Sessions occasionally get rearranged. Sometimes a session is cancelled. Things happen. So just realize that you may want to be refreshing the page from time to time.
2. View working group agendas and download the drafts
Once you have identified the working group meetings in which you want to participate, you’ll want to look at the individual agendas and then download the associated Internet Drafts to review prior to the meeting. As noted above, the overall agenda pages provide a way to download a ZIP file or tarball that includes all the drafts to be discussed. The individual agenda pages typically (but not always) provide links to the individual drafts.
3. Download slides and other meeting materials
As the meetings start, you will be able to download the slides that presenters are using from this URL:
Note: It is very common for presentations to NOT be listed there until right about the time the meeting is starting. It depends, quite frankly, on how aggressively the working group chairs pursue their presenters and how responsive those presenters are to providing slides. You may need to frequently refresh the page to see the latest materials.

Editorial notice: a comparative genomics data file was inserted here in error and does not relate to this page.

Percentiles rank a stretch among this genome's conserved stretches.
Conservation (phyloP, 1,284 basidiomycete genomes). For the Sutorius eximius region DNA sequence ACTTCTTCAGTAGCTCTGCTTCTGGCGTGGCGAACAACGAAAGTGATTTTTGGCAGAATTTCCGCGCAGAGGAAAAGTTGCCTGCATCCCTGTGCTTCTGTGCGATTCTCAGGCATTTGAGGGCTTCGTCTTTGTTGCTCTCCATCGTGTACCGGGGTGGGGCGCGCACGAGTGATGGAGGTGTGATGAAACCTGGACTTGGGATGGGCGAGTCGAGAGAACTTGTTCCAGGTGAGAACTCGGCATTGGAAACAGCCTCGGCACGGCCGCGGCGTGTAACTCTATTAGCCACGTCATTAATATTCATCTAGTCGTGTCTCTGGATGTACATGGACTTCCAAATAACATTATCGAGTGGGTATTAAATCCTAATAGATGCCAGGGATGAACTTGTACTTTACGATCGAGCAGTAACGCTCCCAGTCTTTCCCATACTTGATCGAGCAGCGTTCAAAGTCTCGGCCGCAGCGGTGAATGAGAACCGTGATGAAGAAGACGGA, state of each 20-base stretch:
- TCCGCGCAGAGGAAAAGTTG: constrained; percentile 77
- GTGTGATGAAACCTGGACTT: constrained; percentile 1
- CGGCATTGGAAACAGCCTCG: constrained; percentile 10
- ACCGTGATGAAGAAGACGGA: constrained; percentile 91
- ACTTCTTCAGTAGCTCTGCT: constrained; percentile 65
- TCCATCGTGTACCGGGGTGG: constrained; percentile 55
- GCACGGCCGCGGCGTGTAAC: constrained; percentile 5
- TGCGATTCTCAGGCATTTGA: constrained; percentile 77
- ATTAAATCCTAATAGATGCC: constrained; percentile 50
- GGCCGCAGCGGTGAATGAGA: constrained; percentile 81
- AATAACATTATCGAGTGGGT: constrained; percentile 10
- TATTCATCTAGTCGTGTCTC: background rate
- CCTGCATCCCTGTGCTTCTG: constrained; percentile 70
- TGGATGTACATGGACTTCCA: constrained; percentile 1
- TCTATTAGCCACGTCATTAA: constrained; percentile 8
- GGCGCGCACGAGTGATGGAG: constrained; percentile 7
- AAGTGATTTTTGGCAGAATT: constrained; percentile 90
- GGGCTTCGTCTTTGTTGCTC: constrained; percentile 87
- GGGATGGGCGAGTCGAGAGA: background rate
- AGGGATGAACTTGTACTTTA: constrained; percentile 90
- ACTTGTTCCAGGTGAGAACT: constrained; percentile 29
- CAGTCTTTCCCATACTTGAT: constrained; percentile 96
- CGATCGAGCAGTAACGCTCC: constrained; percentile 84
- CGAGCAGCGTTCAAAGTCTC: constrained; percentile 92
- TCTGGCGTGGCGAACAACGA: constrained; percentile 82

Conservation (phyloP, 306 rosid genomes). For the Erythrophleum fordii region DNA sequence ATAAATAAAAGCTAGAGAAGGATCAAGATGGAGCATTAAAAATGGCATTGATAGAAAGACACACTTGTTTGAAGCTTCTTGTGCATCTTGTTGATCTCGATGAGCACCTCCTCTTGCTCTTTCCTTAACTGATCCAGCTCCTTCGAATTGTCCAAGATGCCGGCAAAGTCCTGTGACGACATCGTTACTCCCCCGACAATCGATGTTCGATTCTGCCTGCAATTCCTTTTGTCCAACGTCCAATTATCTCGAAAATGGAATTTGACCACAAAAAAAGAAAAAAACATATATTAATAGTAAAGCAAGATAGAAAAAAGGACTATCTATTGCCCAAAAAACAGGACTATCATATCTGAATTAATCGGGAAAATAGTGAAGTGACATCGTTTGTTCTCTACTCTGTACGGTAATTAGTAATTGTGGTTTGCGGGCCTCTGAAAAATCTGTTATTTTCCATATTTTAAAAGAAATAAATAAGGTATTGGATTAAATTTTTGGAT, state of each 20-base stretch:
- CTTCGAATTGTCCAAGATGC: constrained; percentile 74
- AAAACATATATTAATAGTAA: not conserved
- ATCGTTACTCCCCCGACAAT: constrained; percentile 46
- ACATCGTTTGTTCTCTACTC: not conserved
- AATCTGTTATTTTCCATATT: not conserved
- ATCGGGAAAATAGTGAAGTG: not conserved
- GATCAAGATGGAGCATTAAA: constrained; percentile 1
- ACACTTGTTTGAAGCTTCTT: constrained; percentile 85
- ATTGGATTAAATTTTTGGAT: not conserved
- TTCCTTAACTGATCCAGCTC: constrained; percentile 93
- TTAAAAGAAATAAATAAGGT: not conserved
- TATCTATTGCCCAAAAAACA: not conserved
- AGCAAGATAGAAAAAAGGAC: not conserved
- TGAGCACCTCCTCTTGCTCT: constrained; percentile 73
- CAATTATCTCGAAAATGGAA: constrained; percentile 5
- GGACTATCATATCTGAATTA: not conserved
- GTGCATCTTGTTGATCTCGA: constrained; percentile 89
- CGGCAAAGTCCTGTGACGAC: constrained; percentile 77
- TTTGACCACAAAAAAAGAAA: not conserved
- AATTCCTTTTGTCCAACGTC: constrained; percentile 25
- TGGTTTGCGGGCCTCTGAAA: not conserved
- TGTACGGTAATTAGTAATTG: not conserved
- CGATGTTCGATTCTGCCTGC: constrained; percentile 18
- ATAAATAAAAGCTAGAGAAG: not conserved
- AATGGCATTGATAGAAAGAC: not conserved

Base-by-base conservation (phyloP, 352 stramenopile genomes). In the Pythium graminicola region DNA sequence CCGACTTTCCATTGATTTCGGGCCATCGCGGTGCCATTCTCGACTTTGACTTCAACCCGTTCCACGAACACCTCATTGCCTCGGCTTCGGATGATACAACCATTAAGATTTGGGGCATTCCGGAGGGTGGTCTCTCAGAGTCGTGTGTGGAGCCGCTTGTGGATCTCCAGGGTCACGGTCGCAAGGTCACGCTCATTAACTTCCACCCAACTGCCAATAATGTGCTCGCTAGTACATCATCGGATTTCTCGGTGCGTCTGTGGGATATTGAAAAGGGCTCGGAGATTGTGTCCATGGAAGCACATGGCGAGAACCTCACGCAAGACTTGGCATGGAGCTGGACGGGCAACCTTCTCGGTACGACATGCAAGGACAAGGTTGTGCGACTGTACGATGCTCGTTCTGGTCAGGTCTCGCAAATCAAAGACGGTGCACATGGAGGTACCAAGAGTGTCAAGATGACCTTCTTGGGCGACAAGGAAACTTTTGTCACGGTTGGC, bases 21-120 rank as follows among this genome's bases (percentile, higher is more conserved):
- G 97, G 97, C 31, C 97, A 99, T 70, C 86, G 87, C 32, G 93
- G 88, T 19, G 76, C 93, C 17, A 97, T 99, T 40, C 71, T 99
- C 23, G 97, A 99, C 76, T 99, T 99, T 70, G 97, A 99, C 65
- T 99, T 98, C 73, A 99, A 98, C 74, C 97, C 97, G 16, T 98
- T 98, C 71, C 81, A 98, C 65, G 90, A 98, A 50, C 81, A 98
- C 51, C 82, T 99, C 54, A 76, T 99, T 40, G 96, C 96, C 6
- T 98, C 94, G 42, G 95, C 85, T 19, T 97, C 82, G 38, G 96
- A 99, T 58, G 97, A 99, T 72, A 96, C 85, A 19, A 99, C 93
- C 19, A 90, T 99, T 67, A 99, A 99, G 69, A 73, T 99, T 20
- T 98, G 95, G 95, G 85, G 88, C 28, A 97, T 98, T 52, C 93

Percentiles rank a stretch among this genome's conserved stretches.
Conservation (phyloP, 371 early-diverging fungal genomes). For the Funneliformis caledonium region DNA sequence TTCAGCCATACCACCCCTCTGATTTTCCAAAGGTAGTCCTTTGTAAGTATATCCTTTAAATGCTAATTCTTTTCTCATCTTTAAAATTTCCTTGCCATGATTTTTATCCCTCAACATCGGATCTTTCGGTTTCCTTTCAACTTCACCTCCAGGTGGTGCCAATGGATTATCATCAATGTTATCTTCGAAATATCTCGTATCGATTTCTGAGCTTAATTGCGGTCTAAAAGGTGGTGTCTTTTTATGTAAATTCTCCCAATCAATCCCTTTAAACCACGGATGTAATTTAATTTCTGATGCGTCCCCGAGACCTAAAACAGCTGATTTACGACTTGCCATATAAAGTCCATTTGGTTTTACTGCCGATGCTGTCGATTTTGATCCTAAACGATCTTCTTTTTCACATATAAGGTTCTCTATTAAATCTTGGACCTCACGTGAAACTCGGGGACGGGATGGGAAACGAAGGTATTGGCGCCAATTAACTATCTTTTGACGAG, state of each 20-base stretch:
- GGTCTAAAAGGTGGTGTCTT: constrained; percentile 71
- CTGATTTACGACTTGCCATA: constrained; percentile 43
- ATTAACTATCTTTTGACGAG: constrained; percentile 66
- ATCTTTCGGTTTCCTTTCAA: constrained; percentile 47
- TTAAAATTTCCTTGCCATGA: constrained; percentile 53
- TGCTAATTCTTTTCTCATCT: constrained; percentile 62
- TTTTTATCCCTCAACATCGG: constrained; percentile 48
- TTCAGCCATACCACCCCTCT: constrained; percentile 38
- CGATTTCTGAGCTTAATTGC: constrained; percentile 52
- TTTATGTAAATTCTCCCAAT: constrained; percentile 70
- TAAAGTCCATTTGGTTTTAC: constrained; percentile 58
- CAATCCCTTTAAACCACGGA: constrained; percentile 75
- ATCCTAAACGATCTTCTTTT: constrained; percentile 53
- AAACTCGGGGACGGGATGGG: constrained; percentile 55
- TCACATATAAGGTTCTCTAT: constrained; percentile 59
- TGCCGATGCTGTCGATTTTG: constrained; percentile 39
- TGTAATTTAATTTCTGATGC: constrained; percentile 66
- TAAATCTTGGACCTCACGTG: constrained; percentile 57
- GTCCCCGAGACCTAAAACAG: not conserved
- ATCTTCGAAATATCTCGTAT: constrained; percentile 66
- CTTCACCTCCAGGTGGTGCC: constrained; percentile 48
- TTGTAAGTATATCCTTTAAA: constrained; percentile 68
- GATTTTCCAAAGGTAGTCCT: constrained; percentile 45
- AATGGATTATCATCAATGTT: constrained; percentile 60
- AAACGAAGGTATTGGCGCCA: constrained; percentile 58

4. Listen to the live audio streams
Every meeting room at IETF 85 will have a live audio stream coming out of it. You can find the list of available streams at:
You should just be able to click on the stream and hear the participants as the meeting gets going. The chairs and presenters will have microphones and then mics are scattered around the meeting rooms for participants to use.
5. Join the Jabber chat room(s)
If you want to provide any comments, or even just to get more information about what is going on, every working group has an associated Jabber/XMPP chat room. Someone in the meeting room will volunteer as the “Jabber scribe” and will relay questions from the Jabber chat room to the meeting room using one of the microphones. He or she will also usually provide notes in the chat room about what presentation is being discussed, who the speaker is, etc.
As noted above, the tools-style agenda makes it easy to join the Jabber chat room for a session.